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30 Jun, 2009 04:05

India’s only gay magazine makes a comeback

In India, where it's illegal to be homosexual, a newly relaunched gay magazine is becoming a strong voice for the growing sexual minority. But is India ready to see it on the shelves along with popular periodicals?

‘Bombay Dost’ (or Bombay Friends) is India's first and only gay publication. It has just been relaunched, seven years after closing when it ran out of funds. The magazine is now supported by the UN Development Program.

The editorial team believes this is the perfect platform for the gay and lesbian community in India.

“It’s just going out and telling the world it’s ok to be gay,” said Vivek Raj Anand, an advisory board member at Bombay Dost. “It’s a very easy way of connecting, and that’s the unique thing about Bombay Dost.

“That’s what Bombay Dost did in 1990, and that’s what Bombay Dost is doing in 2009.”

The magazine features articles dedicated to gay issues along with lifestyle and men’s health issues.

Bhushan Sharma is a contributor and he believes mainstream readers can identify with his articles.

“I talk about places in Mumbai, restaurants in Mumbai that people actually go to,” Sharma said. “And that is why it’s been appreciated by people, because it’s something which doesn’t talk about rights – it just talks about being gay, being proud of it, and the way we are.”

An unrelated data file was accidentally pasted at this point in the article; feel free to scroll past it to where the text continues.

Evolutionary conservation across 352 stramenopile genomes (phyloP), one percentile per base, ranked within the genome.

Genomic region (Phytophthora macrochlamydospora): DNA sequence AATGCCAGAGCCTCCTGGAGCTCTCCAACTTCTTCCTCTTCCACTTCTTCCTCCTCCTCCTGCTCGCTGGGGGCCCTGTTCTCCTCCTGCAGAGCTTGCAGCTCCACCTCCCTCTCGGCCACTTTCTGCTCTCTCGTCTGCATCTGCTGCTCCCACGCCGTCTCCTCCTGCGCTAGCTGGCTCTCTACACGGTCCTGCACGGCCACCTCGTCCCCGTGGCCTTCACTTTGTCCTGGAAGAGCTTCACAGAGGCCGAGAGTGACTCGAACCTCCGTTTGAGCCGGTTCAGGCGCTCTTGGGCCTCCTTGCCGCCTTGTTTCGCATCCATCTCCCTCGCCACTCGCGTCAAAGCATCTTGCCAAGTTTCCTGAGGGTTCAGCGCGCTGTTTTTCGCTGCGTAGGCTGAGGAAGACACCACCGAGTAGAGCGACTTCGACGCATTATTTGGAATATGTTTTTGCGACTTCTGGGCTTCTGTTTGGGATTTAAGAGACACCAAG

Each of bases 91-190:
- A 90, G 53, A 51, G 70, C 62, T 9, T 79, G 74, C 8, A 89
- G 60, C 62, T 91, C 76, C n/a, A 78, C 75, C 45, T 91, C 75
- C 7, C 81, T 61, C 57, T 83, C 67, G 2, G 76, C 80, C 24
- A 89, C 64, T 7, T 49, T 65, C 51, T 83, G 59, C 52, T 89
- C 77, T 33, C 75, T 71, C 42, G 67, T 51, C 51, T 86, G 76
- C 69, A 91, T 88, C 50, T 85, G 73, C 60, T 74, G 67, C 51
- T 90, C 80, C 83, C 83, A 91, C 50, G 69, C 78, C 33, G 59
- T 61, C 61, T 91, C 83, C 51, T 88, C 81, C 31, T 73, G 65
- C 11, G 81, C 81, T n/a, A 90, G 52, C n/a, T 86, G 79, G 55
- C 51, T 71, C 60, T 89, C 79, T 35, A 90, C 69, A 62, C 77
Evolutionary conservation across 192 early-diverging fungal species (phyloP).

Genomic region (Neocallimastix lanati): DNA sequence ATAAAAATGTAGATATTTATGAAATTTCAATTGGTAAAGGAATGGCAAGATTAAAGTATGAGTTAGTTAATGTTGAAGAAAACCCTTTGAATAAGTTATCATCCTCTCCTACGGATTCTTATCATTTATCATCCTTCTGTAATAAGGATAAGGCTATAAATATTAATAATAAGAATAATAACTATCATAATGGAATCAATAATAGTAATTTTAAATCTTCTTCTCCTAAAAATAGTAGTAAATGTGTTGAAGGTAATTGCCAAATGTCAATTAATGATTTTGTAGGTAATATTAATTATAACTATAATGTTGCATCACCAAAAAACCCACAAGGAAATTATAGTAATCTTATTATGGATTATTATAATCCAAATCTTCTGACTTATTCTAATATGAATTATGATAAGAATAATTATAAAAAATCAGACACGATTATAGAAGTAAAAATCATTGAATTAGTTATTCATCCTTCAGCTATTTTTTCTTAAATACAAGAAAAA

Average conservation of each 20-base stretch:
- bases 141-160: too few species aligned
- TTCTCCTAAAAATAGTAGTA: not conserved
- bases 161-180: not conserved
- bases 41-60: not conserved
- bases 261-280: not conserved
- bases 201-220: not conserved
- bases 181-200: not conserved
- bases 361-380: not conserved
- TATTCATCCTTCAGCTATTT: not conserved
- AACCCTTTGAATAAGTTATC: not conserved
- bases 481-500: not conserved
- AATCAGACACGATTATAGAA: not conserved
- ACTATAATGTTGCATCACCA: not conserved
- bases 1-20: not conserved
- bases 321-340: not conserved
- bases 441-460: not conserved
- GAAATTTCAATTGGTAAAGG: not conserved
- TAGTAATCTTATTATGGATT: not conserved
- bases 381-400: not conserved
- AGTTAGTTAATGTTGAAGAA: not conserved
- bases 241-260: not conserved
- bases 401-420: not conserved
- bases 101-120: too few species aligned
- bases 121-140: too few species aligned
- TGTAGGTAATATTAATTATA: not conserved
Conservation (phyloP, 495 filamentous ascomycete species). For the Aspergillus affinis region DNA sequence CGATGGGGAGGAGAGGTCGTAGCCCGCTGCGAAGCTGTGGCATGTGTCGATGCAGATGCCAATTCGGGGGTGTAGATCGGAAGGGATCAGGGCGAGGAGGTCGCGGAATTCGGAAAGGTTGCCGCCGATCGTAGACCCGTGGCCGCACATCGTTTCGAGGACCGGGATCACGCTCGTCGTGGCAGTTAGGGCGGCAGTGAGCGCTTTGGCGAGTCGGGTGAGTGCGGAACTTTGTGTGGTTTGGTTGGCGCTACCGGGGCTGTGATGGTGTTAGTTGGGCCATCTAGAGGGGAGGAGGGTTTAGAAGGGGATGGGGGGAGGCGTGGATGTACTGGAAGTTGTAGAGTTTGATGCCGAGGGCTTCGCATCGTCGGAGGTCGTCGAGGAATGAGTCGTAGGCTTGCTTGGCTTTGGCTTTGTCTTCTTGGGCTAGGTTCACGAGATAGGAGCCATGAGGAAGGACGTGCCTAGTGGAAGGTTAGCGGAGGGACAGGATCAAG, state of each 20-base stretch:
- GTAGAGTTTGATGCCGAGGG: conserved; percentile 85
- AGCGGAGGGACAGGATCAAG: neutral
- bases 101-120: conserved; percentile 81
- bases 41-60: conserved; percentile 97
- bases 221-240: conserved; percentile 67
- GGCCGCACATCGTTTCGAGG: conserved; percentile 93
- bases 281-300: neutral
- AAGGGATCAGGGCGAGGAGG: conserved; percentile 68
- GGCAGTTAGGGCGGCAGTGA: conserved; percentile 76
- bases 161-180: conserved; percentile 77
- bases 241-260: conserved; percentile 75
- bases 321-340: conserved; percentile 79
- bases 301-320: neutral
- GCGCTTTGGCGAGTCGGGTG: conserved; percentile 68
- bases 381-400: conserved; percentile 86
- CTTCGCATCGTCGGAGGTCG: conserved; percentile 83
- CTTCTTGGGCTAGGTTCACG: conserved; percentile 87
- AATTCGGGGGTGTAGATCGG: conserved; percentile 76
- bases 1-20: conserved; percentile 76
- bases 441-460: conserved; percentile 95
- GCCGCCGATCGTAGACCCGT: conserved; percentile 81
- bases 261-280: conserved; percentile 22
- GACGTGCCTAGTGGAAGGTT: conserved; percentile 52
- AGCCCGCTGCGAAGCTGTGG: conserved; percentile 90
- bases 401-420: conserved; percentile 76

But being a gay rights activist in India is still a problem, especially when you happen to be a celebrity. Bollywood star Celina Jaitley has thrown her support behind the magazine's re-launch.

The actress says she “received so much opposition: threats from cultural groups, and threats from youth groups.”

“People have called me homosexual. People have called my family members homosexual. I have lost a lot of fans and I’ve made a lot of fans for supporting this cause,” she said.

The original Bombay Dost was sold through roadside vendors only, wrapped in brown paper. This time around, the magazine has decided to go public and is retailing through up-market bookstores.

The challenge is to make this magazine available in places that a potential reader can glance at it and buy it without feeling awkward.

What Bombay Dost has done is to place it in a premium bookstore in Mumbai, alongside mainstream magazines, such as fashion magazines and an Indian version of Playboy.

The first edition has already sold two-thirds of its 1,500 copies. With interest growing, this is one magazine that’s clearly making a space for itself.